In the Package
Opening up the box, you find a neatly packed sound card, wrapped in a silver anti static bag and cushioned by cellulose packing peanuts. I'm not sure if the silver anti-static bags are functionally superior to the regular clear ones or not, but they sure look cooler. I could tell the packing peanuts were cellulose because they dissolved in water, that's good for the environment. Drivers for the card are packaged on a CD-ROM. There is no real software bundle to speak of, as the Hoontech is target towards experienced users who only want to pay for the hardware, as they already have better software than what is included with consumer sound cards.
Looking at the sound card itself, it doesn't look like Hoontech cut any corners with the construction of the board. The PCB looks fairly thick, and the components are well spaced out. Placement of components is a very important design factor that can have audible differences, more on this later.
SoundTrack Digital XG, naked
The 2D sound quality of the Hoontech is very competitive. These days, almost all of the "better" sound cards on the market have pretty decent D/A converters and will produce clean sound. The 18bit D/A converter on the Hoontech is the same D/A converter as on Vortex2 boards. Hoontech's sound output isn't identical to the Vortex2, however. It's better. In terms of signal to noise ratio, or how much background static is apparent in the output signal, the Hoontech is much quieter. This can probably be explained by the path that the signal takes before and after reaching the SigmaTel D/A converter.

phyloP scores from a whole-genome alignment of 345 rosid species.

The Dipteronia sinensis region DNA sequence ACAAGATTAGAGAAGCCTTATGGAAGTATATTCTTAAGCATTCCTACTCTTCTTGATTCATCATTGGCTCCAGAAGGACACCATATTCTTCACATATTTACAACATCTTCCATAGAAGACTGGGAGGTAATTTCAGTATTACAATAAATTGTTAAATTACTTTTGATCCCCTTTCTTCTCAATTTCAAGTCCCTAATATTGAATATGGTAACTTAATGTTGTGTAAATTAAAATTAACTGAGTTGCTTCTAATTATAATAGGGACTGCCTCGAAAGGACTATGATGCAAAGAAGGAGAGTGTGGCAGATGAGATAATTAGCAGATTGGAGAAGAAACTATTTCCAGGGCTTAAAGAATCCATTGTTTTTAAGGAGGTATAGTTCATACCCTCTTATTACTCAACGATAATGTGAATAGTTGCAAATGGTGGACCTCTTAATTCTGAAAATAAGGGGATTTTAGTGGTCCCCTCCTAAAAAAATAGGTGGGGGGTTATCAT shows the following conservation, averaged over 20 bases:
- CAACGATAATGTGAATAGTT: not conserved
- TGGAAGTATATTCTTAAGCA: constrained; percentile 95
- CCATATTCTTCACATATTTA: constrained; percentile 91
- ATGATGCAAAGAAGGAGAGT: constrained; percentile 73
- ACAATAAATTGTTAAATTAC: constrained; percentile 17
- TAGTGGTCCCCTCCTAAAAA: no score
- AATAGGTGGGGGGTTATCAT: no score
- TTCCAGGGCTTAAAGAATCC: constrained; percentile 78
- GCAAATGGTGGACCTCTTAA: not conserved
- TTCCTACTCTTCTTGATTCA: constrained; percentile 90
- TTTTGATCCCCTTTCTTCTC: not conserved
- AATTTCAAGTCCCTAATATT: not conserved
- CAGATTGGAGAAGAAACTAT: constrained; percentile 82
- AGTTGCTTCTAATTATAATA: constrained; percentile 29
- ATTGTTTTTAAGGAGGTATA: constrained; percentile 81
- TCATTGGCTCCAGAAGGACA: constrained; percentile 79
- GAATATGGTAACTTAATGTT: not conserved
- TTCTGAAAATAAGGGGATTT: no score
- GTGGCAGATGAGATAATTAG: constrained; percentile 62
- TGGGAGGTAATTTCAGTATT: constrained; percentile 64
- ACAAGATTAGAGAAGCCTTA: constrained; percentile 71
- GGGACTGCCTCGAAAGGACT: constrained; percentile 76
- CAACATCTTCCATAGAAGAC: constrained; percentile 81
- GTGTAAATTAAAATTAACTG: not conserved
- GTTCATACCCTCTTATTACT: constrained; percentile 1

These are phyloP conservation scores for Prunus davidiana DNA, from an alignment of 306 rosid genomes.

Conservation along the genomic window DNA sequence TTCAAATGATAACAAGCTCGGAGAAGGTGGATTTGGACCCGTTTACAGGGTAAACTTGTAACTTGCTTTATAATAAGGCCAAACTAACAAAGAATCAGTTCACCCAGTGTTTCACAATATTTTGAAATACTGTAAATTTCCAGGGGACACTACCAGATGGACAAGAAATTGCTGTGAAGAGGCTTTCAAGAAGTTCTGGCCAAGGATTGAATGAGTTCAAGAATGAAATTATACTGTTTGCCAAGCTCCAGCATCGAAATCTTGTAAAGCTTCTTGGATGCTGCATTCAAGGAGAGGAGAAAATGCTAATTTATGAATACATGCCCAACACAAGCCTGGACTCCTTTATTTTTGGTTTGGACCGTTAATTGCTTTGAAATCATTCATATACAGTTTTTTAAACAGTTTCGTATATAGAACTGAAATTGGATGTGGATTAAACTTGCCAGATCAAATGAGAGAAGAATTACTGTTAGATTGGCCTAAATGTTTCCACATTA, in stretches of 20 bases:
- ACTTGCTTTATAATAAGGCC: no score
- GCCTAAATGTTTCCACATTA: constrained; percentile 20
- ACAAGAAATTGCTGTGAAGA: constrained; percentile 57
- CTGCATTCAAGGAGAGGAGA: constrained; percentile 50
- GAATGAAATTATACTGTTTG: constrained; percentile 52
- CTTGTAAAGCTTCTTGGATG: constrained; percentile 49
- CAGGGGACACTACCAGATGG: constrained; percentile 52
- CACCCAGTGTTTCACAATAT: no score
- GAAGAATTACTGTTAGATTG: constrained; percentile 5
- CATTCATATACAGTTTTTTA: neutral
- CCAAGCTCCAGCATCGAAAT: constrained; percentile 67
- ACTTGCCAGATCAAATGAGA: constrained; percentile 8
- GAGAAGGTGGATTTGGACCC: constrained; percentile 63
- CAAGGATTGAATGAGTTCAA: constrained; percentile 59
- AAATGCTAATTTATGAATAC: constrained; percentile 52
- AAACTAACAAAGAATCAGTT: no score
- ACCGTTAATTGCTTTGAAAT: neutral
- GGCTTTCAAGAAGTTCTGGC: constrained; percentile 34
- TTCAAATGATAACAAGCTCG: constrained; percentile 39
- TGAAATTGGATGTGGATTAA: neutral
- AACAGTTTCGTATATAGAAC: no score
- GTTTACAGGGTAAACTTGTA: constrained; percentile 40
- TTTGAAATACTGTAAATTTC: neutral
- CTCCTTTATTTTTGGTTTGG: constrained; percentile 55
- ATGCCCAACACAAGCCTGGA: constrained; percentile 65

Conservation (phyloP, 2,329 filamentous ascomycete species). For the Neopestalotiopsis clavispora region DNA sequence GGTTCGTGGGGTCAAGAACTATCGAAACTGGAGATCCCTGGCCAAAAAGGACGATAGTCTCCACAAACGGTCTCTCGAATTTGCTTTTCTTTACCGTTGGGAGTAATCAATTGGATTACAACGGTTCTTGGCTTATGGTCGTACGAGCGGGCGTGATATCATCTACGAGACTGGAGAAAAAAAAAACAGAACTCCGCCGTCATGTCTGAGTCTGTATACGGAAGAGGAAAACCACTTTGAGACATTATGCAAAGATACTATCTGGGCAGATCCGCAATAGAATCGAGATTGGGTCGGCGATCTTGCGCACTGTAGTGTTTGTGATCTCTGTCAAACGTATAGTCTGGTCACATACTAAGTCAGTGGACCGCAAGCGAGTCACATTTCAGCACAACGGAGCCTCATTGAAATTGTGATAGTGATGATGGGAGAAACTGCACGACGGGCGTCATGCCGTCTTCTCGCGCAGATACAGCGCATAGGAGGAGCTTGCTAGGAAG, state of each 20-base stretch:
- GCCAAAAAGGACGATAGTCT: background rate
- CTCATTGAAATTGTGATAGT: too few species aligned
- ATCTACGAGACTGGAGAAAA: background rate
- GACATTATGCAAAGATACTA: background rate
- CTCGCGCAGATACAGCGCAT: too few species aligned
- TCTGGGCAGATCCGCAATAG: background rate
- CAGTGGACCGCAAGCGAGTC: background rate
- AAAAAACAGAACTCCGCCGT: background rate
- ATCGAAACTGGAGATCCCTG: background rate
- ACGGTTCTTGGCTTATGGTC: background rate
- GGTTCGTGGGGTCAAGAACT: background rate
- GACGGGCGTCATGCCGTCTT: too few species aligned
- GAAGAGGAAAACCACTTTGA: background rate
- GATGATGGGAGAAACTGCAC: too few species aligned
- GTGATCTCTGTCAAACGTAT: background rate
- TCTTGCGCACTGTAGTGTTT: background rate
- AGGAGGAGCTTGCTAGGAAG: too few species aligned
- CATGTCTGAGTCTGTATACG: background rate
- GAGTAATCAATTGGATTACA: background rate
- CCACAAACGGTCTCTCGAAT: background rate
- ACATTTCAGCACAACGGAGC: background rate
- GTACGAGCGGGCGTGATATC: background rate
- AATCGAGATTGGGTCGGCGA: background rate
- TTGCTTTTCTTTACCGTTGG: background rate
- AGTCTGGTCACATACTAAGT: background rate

Other qualities used to describe 2D audio, such as imaging and dynamics, the Hoontech sounds pretty similar to a Vortex2, although the reduced background noise really does a lot to improve the listening experience. You may get used to a little hiss in the background, but once you get used to having no background hiss at all, there is no going back. Here is where the board construction becomes relevant. With very similar components, the difference in quality comes from design decisions that were made.
Although the MIDI music in rarely used in games today, it is still a very popular format for musicians. The YMF744 chip offers the best MIDI support in any gaming accelerator today by offering a software-hardware hybrid implementation of Sondius-XG. The XG MIDI format offers 676 different instruments and enables additional music filters and effects such as distortion, overdrive, reverb, chorus, and flange. Traditional wavetable synthesis uses a handful of recorded samples of musical instruments and then modifies the pitch to generate the full-range of audio. The Stanford University designed Sondius physical modeling synthesis instead uses mathematical model of the instruments to simulate the nuances and resonances that are generated when air flows through the flute or horn. An early version of this technology was first implemented in Creative Lab's AWE64 series of sound cards under the Sondius name, and Yamaha also marketed this under "Virtual Acoustic."